ORESoftware commented Mar 29, 2017

domains are imperative for some library code. Here's some knowledge for you. Lab (for HapiJS) and Suman are test frameworks that both use domains to trap errors thrown from user code. This is a much better pattern that that used by Mocha (its a f*king nightmare over there). On the other hand, AVA partially solves the same problem in a different way - AVA has its own assertion library which will trap errors.

test(t => {
     t.assert(false);   // will throw, but the t object is attached to a test
});

AVA uses the above, and if t.assert throws, then AVA knows which test/hook is involved.

But, and a big but at that, if errors are thrown in AVA hooks that aren't thrown by its assertion library, than AVA is dead in the water. E.g.:

test(t => {
     t.assert(true);  // all good, no error thrown, but...
     process.nextTick(function(){
        throw new Error('imagine that this was thrown in some async code');
    });
});

That's why Suman and Lab can have a better dev experience than AVA and Mocha. AVA thought about using domains, the only reason they didn't is because they are deprecated, not because they wouldn't be a good solution, in fact some of the AVA maintainers were rueing the fact they were deprecated.

Software testing inverts the standard software model - errors are supposed to be thrown. Think about that for second. The library has to trap errors thrown from arbitrary code, we cannot expect the user to perfectly trap their own errors, the library is supposed to do much of that work.

To a certain extent testing software inverts the software development model - errors are supposed to be thrown, and aren't just for flow of control. They are supposed to be trapped and that's it. But how do you trap errors in arbitrary user code? Domains.

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ORESoftware Mar 29, 2017

In other words, domains are the only solution to a small but significant subset of design problems in Node.js software. Testing libraries are one type of library that can benefit from consistent domain support.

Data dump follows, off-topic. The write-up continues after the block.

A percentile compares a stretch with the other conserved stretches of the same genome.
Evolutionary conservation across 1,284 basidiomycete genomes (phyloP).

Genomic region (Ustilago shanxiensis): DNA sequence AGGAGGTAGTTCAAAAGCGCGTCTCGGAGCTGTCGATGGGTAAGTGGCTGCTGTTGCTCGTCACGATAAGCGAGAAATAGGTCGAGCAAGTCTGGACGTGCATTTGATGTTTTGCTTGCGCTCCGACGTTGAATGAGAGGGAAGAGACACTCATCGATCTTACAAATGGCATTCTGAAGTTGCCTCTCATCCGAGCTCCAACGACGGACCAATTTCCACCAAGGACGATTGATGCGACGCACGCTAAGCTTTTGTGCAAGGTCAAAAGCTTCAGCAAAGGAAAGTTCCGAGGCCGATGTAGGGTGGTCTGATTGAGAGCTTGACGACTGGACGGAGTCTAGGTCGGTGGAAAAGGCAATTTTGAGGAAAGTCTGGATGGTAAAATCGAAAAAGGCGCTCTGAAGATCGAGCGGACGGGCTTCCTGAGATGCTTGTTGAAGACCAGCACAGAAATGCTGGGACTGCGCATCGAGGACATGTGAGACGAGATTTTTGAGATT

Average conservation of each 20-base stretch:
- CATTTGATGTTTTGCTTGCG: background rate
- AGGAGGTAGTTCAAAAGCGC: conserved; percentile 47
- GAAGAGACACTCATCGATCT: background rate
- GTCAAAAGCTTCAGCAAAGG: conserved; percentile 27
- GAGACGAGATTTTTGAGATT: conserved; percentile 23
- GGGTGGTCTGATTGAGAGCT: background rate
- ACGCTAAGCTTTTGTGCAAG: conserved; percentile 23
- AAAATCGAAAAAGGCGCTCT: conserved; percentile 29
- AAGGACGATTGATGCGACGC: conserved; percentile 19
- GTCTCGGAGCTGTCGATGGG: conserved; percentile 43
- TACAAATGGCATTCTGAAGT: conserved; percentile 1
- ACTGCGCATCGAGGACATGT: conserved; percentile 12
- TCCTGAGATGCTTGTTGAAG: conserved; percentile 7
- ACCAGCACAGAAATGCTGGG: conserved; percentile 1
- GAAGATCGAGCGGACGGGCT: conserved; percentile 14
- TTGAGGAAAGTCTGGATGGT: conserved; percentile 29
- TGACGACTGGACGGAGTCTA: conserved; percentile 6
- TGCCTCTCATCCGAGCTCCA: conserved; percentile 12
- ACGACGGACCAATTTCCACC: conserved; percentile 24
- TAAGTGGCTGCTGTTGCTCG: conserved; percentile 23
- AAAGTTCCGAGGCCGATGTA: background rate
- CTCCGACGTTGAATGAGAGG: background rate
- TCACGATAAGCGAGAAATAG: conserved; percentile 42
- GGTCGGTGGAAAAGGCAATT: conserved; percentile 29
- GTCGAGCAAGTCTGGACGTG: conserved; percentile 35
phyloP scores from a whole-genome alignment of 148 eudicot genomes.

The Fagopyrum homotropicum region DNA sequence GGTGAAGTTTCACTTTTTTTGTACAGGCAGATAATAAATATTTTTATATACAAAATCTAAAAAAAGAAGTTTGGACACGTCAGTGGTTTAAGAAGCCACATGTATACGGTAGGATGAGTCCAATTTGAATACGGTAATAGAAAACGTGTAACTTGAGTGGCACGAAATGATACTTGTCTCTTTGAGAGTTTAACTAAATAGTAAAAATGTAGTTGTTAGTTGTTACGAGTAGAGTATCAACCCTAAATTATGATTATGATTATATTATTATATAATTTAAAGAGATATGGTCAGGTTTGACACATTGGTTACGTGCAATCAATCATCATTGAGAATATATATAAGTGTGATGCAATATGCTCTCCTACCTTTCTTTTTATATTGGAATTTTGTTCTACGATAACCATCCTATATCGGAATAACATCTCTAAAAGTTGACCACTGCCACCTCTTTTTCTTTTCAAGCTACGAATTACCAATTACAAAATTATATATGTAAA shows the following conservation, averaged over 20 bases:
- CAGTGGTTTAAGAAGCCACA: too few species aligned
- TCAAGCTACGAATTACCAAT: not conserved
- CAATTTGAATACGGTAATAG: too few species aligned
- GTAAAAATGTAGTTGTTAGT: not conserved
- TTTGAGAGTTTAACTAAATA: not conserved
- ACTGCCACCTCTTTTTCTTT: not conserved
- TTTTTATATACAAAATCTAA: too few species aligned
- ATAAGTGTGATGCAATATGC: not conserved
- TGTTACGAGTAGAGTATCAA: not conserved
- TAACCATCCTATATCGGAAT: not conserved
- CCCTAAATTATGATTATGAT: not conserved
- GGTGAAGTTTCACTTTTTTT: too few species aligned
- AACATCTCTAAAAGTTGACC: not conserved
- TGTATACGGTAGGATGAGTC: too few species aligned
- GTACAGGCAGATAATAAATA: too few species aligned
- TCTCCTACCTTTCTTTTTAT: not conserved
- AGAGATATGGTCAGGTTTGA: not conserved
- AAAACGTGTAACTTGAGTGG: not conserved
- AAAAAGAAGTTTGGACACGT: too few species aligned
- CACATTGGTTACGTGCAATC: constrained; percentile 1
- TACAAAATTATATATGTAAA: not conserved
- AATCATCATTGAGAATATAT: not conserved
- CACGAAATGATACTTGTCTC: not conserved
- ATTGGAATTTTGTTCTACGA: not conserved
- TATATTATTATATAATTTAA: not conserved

By the way, Mocha solves the problem of "what test/hook through the error" by putting the test case in the global scope and attaching the error obtained in the uncaughtException handler to the globally defined test case. This is horrific and prevents test parallelization (tests have to run in series to support that pattern).

ORESoftware commented Mar 29, 2017

In other words, domains are the only solution to a small but significant subset of design problems in Node.js software. Testing libraries are one type of library that can benefit from consistent domain support.

By the way, Mocha solves the problem of "what test/hook through the error" by putting the test case in the global scope and attaching the error obtained in the uncaughtException handler to the globally defined test case. This is horrific and prevents test parallelization (tests have to run in series to support that pattern).

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ORESoftware Mar 29, 2017

@sam-github but you are right, it's possible for users to write libraries that don't propagate domains. It requires buy-in from both core and userland. I will fully support AsyncWrap if it can do what domains can do, but at the moment, I do not have sufficient evidence to believe that.

ORESoftware commented Mar 29, 2017

@sam-github but you are right, it's possible for users to write libraries that don't propagate domains. It requires buy-in from both core and userland. I will fully support AsyncWrap if it can do what domains can do, but at the moment, I do not have sufficient evidence to believe that.